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Paul Jones, BBC Radio 2

"Righteous stuff"
Joel McIver, Classic Rock's The Blues magazine

"Played a sublime set...certainly revved the crowd up"
Russell Hill, Maverick Magazine

"One rock-solid tune after another... strongly recommended"
Marty Gunther, Blues Blast Magazine

"Impressive guitar"
Trevor Hodgett, R2 Magazine

"This is sunshine music"

"Made In Mississippi is a belter of an album. Mark Cole and Rick Edwards, do not just "play" the Blues, they "feel" it too. This gives them the edge over many of their contemporaries.....they could easily find themselves being lauded as Britain's Jelly Roll Kings."
Gordon Baxter Blues in Britain magazine

"Raw, righteous,..the real Delta deal."
Leslie Fleury (Radio DJ, Blues Odyssey on KSER)

"You guys are the real deal!"
Will Dawson (sound engineer at Delta Recording Studio, Clarksdale, Mississippi)

"I really liked those Elmore James numbers - you got 'that tone' just right"
Kent DuChaine

"You guys have really got a good little unit there... I thought that was pretty darn good - you don't have to take a back seat to anybody"
Sonny 'Sunshine' Payne (legendary presenter of King Biscuit Time on Radio KFFA, Helena, Arkansas)

"They give you the spirit and essence that is required and deliver with belief...their playing is indeed atmospheric and complimentary and will get you tapping your feet at the appropriate times...more please guys!"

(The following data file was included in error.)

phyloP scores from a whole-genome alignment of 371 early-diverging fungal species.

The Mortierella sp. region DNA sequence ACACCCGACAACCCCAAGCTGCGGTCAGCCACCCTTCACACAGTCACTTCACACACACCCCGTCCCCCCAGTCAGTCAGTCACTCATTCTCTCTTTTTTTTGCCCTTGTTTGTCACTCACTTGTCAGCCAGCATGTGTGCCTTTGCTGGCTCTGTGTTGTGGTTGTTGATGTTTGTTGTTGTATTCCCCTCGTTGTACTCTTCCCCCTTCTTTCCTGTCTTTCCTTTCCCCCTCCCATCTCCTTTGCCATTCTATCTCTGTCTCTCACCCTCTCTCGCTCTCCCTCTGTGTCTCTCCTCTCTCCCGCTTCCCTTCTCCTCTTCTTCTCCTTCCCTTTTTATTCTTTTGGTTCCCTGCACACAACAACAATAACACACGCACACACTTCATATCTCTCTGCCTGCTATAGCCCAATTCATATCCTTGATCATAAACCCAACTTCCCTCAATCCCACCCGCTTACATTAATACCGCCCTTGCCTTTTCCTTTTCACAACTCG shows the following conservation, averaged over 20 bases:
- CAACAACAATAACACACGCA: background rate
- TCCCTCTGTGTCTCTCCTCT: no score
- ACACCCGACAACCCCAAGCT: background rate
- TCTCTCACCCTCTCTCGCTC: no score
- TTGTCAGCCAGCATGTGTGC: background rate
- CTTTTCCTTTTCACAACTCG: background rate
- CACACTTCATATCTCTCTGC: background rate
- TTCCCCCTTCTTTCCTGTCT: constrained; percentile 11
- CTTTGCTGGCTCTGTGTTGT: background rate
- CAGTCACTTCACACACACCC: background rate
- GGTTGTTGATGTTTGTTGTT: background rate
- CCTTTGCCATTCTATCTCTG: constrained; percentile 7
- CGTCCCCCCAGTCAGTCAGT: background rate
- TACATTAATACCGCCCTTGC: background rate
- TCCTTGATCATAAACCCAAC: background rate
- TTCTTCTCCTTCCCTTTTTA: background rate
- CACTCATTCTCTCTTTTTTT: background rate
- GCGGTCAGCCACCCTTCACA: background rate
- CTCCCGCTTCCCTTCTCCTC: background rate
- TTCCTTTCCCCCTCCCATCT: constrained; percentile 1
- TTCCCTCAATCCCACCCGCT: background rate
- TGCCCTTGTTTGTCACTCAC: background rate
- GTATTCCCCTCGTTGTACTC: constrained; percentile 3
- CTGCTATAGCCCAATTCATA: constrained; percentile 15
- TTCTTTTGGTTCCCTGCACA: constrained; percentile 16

Blues Matters Magazine

"They are exceptional"
John Roberts (Bullfrog Blues Club promoter)

They started with that good old country number "Man of Constant Sorrow" with Mark on harmonica and vocal and Rick on guitar. Then on "I Want You to Stay", a number with a riff akin to "Help Me", there was a strong harp intro accompanied by Tele style guitar and a fine and spirited harp solo. "Does My Ring Burn Your Finger" featured two guitars, one of which played bottleneck style, then followed the John Lee Hooker classic "Boogie Chillun" with evocative work from the two guitars and the stomp box. Next came a stirring rendition, on guitar and mandolin, of Steve Earle's "I Ain't Ever Satisfied", followed by the equally rumbustious "Mystery Train" with an excellent train impression on harmonica and guitar. Raw rootsy blues followed on Slim Harpo's "King Bee", with strident harp and rhythmic guitar. After Leroy Carr's "I Asked Her For Water" the set finished with "13 Question Method" by Chuck Berry.

The second set had even more variety, starting with Fat Possum artists T Model Ford's "Take a Ride With Me", a hypnotic, trance like number that this duo excel at. They followed up with the 'Hookeresque' "Nobody Wants to Talk to Poor Me" and then Fred McDowell's "Write Me a Few of Your Lines", a fine rendition on harmonica and guitar. More fine work followed including the energetic "The Ladies", the vibrant "It Hurts Me Too", the insistent "Hard Core Troubadour" and the thumping "Dust My Broom". The evening finished with a high-octane version of the Gospell number "People Get Ready". This was a highly entertaining a relaxed session of music from two raconteurs of the genre who are past masters of their craft. Their reputation for their brand of acoustic blues is well merited, and on this performance they will win friends wherever they play. They are well worth a look at if they are in your area.

Bill Smith

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